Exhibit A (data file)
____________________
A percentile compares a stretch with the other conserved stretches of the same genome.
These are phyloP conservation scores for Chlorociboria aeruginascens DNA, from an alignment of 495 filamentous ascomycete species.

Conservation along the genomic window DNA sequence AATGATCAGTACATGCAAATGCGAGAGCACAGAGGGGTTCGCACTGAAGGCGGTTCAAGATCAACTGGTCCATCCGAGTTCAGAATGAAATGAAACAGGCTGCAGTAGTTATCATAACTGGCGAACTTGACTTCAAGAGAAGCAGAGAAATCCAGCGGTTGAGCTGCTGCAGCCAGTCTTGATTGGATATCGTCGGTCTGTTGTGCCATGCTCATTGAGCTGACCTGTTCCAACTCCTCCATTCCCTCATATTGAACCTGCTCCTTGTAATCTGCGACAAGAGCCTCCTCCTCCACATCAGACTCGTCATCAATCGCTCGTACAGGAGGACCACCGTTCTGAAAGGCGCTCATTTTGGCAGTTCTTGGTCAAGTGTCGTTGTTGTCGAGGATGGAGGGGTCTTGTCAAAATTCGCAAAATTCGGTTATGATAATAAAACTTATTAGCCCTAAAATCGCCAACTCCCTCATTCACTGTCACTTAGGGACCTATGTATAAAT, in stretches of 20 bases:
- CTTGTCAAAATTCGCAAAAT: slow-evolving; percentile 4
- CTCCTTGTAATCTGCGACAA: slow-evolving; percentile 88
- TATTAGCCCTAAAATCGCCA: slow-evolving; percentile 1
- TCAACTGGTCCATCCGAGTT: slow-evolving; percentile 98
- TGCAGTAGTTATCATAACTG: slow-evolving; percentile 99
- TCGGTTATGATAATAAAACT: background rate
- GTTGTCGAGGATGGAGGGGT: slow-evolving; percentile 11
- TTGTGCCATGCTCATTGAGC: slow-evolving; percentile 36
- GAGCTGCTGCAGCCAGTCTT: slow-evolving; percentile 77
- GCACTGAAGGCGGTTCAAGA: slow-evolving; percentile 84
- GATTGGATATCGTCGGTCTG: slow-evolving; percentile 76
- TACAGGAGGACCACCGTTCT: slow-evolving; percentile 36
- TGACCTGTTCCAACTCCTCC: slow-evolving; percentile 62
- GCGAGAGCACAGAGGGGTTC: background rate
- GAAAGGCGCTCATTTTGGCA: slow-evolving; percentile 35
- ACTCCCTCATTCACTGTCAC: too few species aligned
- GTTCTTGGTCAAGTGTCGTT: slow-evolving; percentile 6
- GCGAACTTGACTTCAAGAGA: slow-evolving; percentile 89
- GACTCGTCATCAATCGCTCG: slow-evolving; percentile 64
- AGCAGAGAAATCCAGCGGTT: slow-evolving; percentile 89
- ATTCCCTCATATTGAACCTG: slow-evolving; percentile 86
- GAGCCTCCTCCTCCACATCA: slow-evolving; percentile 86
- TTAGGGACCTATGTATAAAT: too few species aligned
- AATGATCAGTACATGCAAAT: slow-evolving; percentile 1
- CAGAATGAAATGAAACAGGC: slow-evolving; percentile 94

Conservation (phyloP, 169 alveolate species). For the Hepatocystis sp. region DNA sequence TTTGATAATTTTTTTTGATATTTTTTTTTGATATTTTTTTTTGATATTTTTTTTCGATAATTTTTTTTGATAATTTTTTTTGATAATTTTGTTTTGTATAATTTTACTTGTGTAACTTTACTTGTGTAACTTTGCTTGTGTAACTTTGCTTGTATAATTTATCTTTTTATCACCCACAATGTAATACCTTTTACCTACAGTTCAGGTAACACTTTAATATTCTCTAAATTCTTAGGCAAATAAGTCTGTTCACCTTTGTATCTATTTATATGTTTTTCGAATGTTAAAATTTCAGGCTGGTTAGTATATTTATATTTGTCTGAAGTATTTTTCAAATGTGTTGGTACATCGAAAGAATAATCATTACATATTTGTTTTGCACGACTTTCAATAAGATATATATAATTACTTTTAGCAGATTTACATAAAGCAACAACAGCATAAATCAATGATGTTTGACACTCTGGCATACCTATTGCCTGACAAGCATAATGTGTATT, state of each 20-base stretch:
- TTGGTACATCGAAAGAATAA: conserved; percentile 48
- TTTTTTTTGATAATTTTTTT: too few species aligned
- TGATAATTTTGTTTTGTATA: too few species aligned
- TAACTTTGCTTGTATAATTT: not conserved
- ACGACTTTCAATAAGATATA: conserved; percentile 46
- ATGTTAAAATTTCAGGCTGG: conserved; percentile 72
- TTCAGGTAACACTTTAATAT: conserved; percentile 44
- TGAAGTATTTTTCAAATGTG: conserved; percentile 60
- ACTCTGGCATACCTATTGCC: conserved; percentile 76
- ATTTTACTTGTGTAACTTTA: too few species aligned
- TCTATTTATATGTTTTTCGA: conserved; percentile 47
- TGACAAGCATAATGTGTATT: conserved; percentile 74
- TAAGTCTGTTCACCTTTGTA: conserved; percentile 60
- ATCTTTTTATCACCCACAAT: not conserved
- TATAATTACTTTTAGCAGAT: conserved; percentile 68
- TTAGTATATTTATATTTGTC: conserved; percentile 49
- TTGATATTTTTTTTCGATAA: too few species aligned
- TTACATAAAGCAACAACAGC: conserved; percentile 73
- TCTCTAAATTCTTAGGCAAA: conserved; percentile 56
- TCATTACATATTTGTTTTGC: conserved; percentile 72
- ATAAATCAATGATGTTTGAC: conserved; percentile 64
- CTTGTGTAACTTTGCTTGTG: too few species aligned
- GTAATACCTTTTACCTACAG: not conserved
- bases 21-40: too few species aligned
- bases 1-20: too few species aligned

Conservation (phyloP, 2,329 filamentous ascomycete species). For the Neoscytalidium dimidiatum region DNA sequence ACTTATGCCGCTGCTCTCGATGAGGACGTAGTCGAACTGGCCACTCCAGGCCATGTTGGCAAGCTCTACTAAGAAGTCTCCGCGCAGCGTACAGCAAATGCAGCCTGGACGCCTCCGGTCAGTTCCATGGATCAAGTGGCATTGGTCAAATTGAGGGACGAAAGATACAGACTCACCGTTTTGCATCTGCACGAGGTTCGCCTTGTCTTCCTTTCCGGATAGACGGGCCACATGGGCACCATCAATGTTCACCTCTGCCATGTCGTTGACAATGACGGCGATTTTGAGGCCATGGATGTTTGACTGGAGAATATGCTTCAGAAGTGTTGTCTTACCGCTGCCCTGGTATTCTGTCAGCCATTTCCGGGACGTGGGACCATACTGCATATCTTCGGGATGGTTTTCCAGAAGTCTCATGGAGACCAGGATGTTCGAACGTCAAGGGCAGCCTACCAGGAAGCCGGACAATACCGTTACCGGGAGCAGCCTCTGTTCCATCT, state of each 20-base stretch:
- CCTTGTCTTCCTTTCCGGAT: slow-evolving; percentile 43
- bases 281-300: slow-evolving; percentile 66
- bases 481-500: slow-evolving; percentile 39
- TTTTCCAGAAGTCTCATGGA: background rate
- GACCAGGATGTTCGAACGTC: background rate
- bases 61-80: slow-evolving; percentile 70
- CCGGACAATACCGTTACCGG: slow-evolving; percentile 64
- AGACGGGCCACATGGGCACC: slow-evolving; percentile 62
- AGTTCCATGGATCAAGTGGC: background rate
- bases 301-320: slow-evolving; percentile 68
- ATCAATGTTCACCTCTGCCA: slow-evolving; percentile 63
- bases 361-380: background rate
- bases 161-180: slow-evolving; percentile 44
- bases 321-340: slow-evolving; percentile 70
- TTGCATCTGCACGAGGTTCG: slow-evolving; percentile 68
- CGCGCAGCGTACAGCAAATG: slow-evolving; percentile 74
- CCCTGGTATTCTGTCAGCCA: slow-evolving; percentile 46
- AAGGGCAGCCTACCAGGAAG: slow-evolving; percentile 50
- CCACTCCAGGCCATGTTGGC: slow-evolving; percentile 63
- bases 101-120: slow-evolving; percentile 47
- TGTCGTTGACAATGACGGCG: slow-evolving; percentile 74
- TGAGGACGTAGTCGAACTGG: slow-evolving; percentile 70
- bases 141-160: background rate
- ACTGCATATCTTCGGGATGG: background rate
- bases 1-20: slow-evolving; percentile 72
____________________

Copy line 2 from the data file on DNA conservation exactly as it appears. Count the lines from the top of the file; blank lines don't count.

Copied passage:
These are phyloP conservation scores for Chlorociboria aeruginascens DNA, from an alignment of 495 filamentous ascomycete species.